Transcriptome profiling of lentil (Lens culinaris) through the first 24 hours of Ascochyta lentis infection reveals key defence response genes

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Mahsa Khorramdelazad
Bar, I
Paul Whatmore
Gabrielle Smetham
Bhaaskaria, V
Yang, Y
Bai, SH
Mantri, N
Zhou, Y
Ford, R
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Background: Ascochyta blight, caused by the fungus Ascochyta lentis, is one of the most destructive lentil diseases worldwide, resulting in over $16 million AUD annual loss in Australia alone. The use of resistant cultivars is currently considered the most effective and environmentally sustainable strategy to control this disease. However, little is known about the genes and molecular mechanisms underlying lentil resistance against A. lentis.

Results: To uncover the genetic basis of lentil resistance to A. lentis, differentially expressed genes were profiled in lentil plants during the early stages of A. lentis infection. The resistant ‘ILL7537’ and susceptible ‘ILL6002’ lentil genotypes were examined at 2, 6, and 24 h post inoculation utilising high throughput RNA-Sequencing. Genotype and time-dependent differential expression analysis identified genes which play key roles in several functions of the defence response: fungal elicitors recognition and early signalling; structural response; biochemical response; transcription regulators; hypersensitive reaction and cell death; and systemic acquired resistance. Overall, the resistant genotype displayed an earlier and faster detection and signalling response to the A. lentis infection and demonstrated higher expression levels of structural defence-related genes.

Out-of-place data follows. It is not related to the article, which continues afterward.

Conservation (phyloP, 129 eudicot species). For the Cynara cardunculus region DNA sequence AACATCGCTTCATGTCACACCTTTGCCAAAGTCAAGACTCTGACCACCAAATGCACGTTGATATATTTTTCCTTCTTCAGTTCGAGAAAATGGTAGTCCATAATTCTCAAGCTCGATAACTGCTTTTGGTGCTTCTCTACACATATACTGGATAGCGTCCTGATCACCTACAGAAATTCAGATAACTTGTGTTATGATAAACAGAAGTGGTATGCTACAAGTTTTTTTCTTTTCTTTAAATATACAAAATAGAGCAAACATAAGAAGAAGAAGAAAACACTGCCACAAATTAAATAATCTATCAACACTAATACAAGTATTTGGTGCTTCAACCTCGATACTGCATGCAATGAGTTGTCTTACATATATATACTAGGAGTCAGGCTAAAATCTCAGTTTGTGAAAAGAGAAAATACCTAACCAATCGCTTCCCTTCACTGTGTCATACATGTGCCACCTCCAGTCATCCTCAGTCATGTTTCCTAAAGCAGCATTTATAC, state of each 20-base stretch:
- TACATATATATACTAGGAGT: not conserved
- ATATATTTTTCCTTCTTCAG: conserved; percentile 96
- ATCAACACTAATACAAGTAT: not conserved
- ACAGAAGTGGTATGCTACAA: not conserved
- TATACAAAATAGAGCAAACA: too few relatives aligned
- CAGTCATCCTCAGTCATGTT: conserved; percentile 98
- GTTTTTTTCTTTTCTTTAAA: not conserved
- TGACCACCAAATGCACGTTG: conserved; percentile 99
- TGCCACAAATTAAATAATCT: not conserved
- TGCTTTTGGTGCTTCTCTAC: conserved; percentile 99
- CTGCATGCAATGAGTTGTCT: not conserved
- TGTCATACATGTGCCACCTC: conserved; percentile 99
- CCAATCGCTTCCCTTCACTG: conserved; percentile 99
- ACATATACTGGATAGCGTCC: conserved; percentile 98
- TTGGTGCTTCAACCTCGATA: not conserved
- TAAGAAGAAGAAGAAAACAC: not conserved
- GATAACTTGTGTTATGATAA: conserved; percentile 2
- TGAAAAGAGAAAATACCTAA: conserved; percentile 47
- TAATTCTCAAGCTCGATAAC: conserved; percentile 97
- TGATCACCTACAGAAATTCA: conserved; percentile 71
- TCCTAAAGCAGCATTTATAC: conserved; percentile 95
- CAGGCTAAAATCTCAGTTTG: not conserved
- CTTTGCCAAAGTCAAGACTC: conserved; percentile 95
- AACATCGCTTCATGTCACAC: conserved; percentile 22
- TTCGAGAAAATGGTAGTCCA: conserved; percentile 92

Conclusions: This study presents a first-time defence-related transcriptome of lentil to A. lentis, including a comprehensive characterisation of the molecular mechanism through which defence against A. lentis is induced in the resistant lentil genotype.

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BMC Genomics
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© The Author(s). 2018 Open Access This article is distributed under the terms of the Creative Commons Attribution 4.0 International License, which permits unrestricted use, distribution, and reproduction in any medium, provided you give appropriate credit to the original author(s) and the source, provide a link to the Creative Commons license, and indicate if changes were made. The Creative Commons Public Domain Dedication waiver ( applies to the data made available in this article, unless otherwise stated.
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